Vocabulary is at the heart of the content areas we teach. Each content has its own vocabulary unique to the understanding of the content material taught. Some argue most vocabulary learning occurs independently. Most researchers would agree that you improve an individual’s vocabulary knowledge and comprehension through students immersed in a wide variety of reading and writing activities.
There is no one method for teaching vocabulary. Rather teachers need to use a variety of methods for the best results, including intentional, explicit instruction of specific vocabulary words. Teachers can also encourage creative approaches to spark enthusiasm.
Janet Allen, author of Words, Words, Words (1999), states, “Children and adults need to see and hear a word in meaningful context multiple times in order to know the word, somewhere between 10 to 15 times.” And with middle school and high school, variety is the key. Teachers cannot teach vocabulary the same way every time.
Reading is perhaps the most important element in vocabulary instruction.
So, how do I teach vocabulary in my English class?
Vocabulary is intertwined with reading and understanding a text. As a middle school English Language Arts teacher, I want to devise a way of teaching vocabulary in a way that does not interfere with students’ enjoyment and interest of a text.
Here are 8 vocabulary activities to build wordsmiths in my classroom. The ultimate goals of all vocabulary development is for students to become independent word learners.
- Prefix Pursuit – All seventh graders in my school learn “SPROOTS”- Suffixes, Prefixes, and Roots. Every day the bell ringer or do now requires students learn 3 new Sproots to help students understand the structure of words and give them the tools to deconstruct complex vocabulary words. Create a prefix pursuit and have students collect the definition of the prefix from their classmates. For example, find someone who knows the meaning of “dis.” find a person who can use a “uni” word in a sentence, find someone who know the antonym of “anti,” and find someone who knows two words that begin with “cent.”
- Vocabulary Pre-Assessment – How well do I know these words? Post words on the SMARTBoard and have students put them in one of the columns that best describe what students know about each one. Columns can read, “Don’t know at all.” “Have seen or heard but I don’t know the meaning.” “I think I know the meaning.” and “I know the meaning.”
- Vocabulary Word Maps & Frayer Models – Graphic organizers are great tools to help students build a word bank of Tier 2 and Tier 3 words in the content area. Graphic organizers can require students to define the word, offer synonyms and antonyms, use the vocabulary word in a sentence, and draw a picture to help visualize the word.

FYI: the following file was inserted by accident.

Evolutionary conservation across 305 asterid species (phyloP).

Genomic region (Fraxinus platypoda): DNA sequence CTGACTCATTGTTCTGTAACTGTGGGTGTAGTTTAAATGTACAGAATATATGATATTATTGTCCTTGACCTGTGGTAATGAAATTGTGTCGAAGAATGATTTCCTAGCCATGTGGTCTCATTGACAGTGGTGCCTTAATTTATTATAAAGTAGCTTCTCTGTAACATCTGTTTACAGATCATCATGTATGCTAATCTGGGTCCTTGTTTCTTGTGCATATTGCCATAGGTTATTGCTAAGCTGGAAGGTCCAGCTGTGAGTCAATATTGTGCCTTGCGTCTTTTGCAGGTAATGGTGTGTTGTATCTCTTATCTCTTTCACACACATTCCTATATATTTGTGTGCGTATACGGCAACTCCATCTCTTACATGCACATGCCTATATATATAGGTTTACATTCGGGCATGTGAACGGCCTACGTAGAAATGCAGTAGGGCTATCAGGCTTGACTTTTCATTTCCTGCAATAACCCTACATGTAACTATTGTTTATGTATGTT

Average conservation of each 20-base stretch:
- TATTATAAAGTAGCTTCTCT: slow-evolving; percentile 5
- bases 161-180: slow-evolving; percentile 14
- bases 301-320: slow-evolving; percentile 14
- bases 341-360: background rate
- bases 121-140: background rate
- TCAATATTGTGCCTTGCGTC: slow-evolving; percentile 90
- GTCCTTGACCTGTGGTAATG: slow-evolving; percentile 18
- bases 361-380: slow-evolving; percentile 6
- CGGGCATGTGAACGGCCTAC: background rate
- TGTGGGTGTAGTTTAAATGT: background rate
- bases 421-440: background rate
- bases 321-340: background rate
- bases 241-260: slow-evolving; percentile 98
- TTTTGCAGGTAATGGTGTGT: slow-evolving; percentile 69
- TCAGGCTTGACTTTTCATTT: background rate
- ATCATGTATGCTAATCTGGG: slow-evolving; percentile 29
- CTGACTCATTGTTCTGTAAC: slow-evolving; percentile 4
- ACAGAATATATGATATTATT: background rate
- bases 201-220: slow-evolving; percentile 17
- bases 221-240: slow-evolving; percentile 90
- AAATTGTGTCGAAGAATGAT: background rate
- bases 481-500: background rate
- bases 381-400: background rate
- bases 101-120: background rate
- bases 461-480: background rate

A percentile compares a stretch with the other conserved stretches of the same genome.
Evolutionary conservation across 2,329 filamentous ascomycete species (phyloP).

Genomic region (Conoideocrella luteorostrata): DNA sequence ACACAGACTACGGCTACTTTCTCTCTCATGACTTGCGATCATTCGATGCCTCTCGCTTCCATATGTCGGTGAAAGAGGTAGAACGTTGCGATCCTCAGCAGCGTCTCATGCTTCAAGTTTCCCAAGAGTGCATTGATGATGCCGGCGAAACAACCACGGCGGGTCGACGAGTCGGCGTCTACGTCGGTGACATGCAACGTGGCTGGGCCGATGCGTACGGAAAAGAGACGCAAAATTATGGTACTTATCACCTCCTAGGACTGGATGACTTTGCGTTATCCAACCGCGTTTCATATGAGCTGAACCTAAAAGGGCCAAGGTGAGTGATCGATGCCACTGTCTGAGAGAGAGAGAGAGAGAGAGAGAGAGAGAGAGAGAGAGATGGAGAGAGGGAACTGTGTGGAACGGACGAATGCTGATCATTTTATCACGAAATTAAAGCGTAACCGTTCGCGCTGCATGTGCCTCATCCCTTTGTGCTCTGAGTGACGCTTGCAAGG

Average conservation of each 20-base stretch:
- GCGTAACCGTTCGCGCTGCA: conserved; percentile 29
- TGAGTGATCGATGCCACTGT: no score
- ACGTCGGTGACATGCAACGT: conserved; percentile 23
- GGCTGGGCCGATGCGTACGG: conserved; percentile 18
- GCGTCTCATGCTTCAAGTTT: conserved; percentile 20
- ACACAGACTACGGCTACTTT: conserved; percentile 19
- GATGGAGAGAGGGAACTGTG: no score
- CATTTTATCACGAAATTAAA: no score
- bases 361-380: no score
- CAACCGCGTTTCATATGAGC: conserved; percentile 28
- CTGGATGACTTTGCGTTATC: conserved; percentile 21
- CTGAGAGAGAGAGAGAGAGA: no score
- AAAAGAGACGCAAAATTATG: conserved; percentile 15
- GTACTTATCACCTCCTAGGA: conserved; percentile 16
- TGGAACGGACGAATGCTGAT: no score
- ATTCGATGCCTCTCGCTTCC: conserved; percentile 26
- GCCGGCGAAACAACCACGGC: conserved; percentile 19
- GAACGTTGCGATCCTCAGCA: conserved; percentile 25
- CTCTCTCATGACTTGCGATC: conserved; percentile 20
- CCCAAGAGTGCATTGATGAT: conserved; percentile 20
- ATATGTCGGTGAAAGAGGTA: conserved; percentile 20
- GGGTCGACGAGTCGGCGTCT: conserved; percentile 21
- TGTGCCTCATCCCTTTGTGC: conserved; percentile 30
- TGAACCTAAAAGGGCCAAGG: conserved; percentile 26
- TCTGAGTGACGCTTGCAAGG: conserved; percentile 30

- Alphaboxes – The Alphaboxes strategy (Hoyt) help students reflect on what they have read while engaging in vocabulary expansion. Given a grid with all 26 letters of the alphabet, students work together to find words for each box that relate to the reading selection. This activity generates discussion, questioning, and collaboration.
- MadLibs – This is a perfect strategy for math, science, and social studies content areas. Students are given a text passage with missing words to fill in, students apply content area vocabulary words to help the passage make sense. Include a word bank to help students complete an accurate text.
- Vocabulary SudoKu – Create a grid so that every row, every column and every 3X3 box contains 9 different vocabulary words. Stack the sudoku boxes for more complexity.
- Magic Squares – Create a 3X3 grid for 9 vocabulary words and then write out a definition or explanation for each of the vocabulary words below. Students select from the numbered terms the best answer for each of the terms. If the students got the vocabulary words correct the total sum of the numbers will be the same across each row (horizontally) and down each column (vertically).
- Anticipating Content Through Vocabulary – This strategy helps to front load vocabulary in a reading or chapter. Give students a word bank of terms. Based on the words, have students make a prediction how the word will be used in the text. Then, have students write ten sentences that support that prediction. The sentences become a guide for their reading. When students are finished reading the text, students can go back to their prediction sentences and modify them so they are accurate in terms of the content of the reading passage.